Take a look around the inside one of Jersey's most famous landmarks...
It may be one of the most recognisable sights in Jersey, yet very few people have ever taken a look inside Corbiere Lighthouse.
Its one of Jersey’s most iconic landmarks, yet very few people have had the chance to step inside Corbiere Lighthouse. Just in case you don’t have the opportunity to join one of the tours (there are a few each month) BBC Jersey went on your behalf.
A British first
La Corbiere Lighthouse, designed by Sir John Coode, was Britain’s first reinforced concrete lighthouse and was completed in 1874 for the princely sum of £8000 (including the causeway and lighthouse keepers cottages!).
Despite the lighthouse becoming automated in 1976 the original fittings and mechanisms are in pristine condition, in fact the lighthouse has been complimented by Trinity House (the UK’s General Lighthouse Authority) as being one of the best kept lighthouses in the United Kingdom.
Lighthouse keepers (of which there were 4) would work in pairs and would spend 48 hours out at Corbiere, each man working 6 hour shifts, with both required to be on duty when conditions were particularly bad.
When the bell tolls...
Originally warnings were sounded by a bell coupled with the periodic detonation of an explosive charge, but as technology advanced this was replaced in 1933 with a foghorn blown using compressed air.
Today in times of poor visibility an electric fog horn blows 4 times every minute, but the earlier system is still in working order as a back up.
When the lighthouse first became operational (and until 1965) the light was provided by a vaporised paraffin lamp, with huge crystal encasing (still in use today) which magnifies the light rays so they are visible from up to 18 miles away.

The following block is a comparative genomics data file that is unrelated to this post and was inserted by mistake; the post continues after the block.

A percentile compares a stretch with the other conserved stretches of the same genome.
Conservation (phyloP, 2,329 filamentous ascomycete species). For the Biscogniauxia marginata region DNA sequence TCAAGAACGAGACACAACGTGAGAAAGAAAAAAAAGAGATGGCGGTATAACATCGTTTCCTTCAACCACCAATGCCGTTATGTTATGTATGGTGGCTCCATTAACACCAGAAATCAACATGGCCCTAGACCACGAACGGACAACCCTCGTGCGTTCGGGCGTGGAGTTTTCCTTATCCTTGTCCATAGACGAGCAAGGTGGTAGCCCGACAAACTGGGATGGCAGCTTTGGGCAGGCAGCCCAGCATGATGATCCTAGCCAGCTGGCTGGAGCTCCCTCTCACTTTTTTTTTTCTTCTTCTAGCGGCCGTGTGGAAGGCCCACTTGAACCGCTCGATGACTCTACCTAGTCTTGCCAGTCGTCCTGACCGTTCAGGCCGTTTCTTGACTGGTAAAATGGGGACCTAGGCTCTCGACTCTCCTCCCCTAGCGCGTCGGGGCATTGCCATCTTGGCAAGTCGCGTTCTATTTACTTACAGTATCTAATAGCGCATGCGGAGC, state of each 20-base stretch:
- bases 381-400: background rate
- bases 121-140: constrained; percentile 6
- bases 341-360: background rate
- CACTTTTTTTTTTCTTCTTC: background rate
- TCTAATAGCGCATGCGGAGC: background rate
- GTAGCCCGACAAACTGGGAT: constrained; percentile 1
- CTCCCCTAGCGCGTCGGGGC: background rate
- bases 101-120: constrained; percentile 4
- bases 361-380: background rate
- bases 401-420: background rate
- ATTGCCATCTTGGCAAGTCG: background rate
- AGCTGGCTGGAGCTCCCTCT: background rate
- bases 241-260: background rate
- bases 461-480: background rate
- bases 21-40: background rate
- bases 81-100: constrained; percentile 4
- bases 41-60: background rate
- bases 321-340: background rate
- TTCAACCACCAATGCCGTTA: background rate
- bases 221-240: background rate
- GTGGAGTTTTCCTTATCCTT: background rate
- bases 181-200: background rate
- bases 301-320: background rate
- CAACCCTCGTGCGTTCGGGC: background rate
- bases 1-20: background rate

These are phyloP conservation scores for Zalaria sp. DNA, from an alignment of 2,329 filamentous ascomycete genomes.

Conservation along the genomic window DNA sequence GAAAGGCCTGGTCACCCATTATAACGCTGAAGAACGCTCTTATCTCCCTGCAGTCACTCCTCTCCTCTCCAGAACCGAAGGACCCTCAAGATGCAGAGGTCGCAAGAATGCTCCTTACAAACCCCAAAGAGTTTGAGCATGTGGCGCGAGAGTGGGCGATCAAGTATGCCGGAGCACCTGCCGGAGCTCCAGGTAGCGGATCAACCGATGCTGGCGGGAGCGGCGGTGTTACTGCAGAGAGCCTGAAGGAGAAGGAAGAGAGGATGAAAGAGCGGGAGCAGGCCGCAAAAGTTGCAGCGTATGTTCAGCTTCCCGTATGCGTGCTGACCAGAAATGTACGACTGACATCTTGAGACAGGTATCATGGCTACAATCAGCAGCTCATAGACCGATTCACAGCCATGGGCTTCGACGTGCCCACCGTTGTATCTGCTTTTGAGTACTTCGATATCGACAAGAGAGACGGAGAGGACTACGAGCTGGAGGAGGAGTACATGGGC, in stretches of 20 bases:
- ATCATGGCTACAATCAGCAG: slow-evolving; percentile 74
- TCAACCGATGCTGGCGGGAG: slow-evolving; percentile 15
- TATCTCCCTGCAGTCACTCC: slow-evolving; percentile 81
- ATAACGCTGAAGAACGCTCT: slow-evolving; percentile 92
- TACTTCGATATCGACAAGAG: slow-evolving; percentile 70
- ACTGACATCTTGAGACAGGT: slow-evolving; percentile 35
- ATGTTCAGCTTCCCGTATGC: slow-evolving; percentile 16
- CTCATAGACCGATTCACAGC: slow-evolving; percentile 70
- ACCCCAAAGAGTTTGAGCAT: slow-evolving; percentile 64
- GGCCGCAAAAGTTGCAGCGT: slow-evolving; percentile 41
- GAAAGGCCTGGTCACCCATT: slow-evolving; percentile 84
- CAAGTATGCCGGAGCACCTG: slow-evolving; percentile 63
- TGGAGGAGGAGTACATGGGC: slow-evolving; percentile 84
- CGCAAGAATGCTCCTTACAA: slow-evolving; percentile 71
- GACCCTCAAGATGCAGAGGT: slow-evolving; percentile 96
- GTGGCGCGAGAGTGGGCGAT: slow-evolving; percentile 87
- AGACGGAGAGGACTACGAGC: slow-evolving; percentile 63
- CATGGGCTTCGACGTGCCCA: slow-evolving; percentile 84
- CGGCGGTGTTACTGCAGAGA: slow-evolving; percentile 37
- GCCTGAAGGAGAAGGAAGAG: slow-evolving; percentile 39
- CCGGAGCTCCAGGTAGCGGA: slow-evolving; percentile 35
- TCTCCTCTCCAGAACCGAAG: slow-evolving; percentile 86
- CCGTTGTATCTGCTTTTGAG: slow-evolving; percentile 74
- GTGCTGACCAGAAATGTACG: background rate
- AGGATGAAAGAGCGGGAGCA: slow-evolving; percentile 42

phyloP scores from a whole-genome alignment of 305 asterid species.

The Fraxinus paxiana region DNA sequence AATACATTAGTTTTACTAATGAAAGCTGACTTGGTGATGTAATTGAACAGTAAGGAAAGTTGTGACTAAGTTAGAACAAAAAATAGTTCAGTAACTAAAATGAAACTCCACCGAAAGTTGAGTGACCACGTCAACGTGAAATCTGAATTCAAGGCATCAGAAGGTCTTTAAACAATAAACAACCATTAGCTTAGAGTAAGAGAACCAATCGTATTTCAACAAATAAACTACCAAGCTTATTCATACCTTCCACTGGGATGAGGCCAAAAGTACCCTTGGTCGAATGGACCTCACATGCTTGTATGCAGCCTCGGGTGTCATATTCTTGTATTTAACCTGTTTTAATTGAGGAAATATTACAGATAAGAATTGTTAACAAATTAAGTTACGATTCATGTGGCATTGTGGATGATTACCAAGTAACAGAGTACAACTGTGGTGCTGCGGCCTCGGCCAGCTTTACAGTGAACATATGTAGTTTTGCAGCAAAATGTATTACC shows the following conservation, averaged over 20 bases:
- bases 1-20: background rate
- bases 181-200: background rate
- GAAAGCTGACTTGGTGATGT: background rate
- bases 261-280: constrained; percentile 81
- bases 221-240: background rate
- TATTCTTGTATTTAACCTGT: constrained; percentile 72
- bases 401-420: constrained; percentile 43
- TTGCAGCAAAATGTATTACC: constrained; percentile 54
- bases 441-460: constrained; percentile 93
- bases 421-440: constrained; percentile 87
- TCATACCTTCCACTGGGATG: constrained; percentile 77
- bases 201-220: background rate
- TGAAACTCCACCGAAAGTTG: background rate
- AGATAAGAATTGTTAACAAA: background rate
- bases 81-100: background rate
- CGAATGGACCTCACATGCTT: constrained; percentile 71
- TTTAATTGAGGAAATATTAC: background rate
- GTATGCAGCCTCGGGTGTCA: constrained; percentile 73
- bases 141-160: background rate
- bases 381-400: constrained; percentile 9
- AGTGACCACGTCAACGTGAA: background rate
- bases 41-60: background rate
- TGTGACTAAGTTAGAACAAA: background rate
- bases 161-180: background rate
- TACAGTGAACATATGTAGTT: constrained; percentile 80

The shade, which shows the light for five second out of every ten, was originally driven by clockwork; with a large weight slowly descending down a pole running the height of the structure.
With the advent of electricity the paraffin flame was extinguished for the final time in 1965, nowadays a 1000 watt bulb is in its place.
During the German Occupation the light was switched out for the majority of the time, only turned on when German’s wanted to guide their own ships around the treacherous rocks. The lighthouse was relit for good on 19 May 1945.
The Germans also installed an extra level in the lighthouse (which has since been removed) to give the soldiers stationed there more space.
To find out more information on tours around Corbiere, or to book your place on the next one, contact Jersey Tourism on 500700.
last updated: 30/04/2008 at 09:31
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